Just like any other insurance, Medigap Insurance has pesky rate increases that no one likes. Customers always ask if their Medigap rate will go up, and the truthful answer is YES. Increases in Medigap premiums will occur almost every year. Any agent that tells you otherwise is unreliable.
The majority of Medigap policies have a rate increase once a year, usually on the anniversary of your policy. Instead, some carriers improve on your birthday month. You may even be experienced depending on your policy type.
Over the last few years, though, we've seen occasions where from one year to the next a Medigap rate stayed level. We have even seen a rare decrease in rates. Sadly, while these are great when they happen, they are not the norm. Rates usually go up over time, and that is due to inflation and other variables.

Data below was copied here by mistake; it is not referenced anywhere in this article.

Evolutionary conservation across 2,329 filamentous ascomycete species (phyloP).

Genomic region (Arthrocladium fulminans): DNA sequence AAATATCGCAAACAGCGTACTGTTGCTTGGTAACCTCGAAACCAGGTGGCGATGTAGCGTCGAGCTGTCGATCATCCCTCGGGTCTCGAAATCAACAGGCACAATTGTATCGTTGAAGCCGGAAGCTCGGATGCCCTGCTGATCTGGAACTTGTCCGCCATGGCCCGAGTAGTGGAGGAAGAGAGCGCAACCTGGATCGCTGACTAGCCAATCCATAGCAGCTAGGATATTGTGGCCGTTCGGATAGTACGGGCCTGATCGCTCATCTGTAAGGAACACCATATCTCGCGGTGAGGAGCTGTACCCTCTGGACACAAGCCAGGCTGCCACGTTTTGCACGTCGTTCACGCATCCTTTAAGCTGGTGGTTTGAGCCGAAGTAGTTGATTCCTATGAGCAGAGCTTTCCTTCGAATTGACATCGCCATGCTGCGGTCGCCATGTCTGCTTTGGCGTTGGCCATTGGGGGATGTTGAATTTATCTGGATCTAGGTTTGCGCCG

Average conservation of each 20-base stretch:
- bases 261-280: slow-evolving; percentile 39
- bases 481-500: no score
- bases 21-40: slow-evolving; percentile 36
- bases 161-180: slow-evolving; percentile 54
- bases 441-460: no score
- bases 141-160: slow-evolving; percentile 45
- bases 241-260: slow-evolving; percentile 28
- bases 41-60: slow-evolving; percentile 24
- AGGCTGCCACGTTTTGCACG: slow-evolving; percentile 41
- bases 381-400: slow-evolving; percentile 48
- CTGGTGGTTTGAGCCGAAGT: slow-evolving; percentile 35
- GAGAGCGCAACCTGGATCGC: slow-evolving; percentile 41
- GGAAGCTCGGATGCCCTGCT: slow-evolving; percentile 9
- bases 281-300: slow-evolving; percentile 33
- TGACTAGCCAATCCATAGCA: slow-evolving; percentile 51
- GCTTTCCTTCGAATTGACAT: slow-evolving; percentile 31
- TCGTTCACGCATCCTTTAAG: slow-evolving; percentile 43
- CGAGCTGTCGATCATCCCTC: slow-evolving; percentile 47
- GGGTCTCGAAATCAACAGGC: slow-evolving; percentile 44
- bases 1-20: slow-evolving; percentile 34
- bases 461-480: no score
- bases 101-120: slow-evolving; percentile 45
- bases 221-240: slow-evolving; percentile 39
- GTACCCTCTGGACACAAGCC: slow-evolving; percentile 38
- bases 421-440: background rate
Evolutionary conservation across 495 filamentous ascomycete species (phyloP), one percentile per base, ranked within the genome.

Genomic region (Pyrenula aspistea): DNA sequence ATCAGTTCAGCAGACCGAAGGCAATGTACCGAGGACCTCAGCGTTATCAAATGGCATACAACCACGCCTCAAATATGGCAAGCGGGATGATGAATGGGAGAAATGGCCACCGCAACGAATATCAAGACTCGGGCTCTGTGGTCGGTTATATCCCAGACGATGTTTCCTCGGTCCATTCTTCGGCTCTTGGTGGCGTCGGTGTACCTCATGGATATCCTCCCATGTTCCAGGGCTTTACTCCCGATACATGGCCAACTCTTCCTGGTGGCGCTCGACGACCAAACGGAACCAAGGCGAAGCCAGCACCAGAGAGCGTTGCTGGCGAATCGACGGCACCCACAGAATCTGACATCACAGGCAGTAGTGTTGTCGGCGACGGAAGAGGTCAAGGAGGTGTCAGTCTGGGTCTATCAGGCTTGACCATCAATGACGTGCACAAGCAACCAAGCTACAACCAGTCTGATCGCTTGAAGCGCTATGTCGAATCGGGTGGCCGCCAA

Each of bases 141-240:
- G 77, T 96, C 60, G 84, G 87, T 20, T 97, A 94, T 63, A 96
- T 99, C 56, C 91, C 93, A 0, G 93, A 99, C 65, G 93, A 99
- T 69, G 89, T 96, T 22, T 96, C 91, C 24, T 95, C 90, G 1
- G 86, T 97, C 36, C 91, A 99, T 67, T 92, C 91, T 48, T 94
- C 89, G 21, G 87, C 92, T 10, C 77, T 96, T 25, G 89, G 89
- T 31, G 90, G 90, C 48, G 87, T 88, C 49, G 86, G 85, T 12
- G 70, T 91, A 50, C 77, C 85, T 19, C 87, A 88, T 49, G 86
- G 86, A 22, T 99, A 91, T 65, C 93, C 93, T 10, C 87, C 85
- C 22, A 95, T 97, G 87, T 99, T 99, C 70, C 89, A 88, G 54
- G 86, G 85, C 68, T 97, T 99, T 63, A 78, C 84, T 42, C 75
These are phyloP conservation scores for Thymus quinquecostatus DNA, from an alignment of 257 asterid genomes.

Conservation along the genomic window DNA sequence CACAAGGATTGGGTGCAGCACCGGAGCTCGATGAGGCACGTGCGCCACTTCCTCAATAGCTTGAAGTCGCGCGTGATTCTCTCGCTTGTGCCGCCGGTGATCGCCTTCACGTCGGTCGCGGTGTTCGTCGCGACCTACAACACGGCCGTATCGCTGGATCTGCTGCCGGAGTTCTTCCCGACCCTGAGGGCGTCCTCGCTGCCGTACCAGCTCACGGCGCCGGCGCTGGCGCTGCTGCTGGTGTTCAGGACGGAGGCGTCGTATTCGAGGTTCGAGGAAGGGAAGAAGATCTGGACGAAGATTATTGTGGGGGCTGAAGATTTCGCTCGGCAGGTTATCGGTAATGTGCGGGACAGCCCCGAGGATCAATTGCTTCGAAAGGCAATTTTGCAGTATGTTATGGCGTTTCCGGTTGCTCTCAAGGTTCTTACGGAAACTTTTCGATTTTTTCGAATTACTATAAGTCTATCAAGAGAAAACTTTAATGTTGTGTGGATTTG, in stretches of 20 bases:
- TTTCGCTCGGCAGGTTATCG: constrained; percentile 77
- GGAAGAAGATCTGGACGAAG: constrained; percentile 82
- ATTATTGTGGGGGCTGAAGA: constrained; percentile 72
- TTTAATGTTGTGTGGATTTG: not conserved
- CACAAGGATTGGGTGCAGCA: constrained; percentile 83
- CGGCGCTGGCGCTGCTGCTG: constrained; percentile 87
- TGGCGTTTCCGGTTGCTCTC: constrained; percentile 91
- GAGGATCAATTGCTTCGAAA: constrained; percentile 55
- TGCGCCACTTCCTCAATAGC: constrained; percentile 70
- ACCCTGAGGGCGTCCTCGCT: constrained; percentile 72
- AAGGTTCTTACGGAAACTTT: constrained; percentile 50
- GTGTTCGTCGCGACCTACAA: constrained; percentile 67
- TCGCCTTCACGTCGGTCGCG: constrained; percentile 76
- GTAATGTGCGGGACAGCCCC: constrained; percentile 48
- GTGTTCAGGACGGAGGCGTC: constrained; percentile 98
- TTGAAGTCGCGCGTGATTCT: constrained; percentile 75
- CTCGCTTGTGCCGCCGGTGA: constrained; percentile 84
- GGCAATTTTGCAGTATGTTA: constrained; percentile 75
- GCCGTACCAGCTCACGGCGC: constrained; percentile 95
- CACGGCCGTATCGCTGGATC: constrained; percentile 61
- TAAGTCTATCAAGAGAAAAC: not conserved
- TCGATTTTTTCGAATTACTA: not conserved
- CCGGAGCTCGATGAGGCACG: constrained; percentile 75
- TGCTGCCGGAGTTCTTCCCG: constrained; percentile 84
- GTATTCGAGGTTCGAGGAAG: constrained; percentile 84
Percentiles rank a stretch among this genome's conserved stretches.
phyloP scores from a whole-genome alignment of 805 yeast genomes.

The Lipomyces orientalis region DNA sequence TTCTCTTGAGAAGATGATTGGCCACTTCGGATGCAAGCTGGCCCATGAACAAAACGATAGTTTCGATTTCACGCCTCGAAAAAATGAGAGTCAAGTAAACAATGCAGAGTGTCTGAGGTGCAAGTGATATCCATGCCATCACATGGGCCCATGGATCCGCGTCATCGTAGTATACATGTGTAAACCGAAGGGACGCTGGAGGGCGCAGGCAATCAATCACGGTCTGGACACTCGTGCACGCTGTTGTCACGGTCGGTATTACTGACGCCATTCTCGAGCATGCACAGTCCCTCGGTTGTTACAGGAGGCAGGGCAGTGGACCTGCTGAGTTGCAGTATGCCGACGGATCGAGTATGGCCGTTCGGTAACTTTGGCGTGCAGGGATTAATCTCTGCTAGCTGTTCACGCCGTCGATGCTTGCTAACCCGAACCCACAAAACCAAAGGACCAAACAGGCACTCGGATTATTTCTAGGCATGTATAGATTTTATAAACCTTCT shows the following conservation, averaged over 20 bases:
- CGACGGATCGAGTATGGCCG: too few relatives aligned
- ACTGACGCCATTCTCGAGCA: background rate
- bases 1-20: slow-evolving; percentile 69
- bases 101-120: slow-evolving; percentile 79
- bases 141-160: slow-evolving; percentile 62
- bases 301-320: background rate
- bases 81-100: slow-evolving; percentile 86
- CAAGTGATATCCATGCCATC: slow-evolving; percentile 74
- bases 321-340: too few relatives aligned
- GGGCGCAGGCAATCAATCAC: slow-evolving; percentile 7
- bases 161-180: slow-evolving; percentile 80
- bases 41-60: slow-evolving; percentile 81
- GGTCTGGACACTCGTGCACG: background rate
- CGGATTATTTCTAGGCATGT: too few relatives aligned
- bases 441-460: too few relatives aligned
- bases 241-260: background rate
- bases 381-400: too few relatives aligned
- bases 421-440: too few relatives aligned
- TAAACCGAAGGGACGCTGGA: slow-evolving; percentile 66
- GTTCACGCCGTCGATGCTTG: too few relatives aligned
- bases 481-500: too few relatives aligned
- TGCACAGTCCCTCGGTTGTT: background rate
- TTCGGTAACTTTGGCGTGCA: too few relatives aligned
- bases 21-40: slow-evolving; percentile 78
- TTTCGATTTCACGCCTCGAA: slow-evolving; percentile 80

Just like everything else in America, Medicare supplement insurance policies like these are subject to inflation. The cost of healthcare is increasing, so to reflect that the insurance companies must adjust annually. Medicare itself also generally increases the deductibles from year to year and these things are covered by many Medigap plans. When that happens, your policy will cover larger deductibles, so it increases your monthly premium.
So what can you do over the years to keep those Medicare supplement rates rises in check?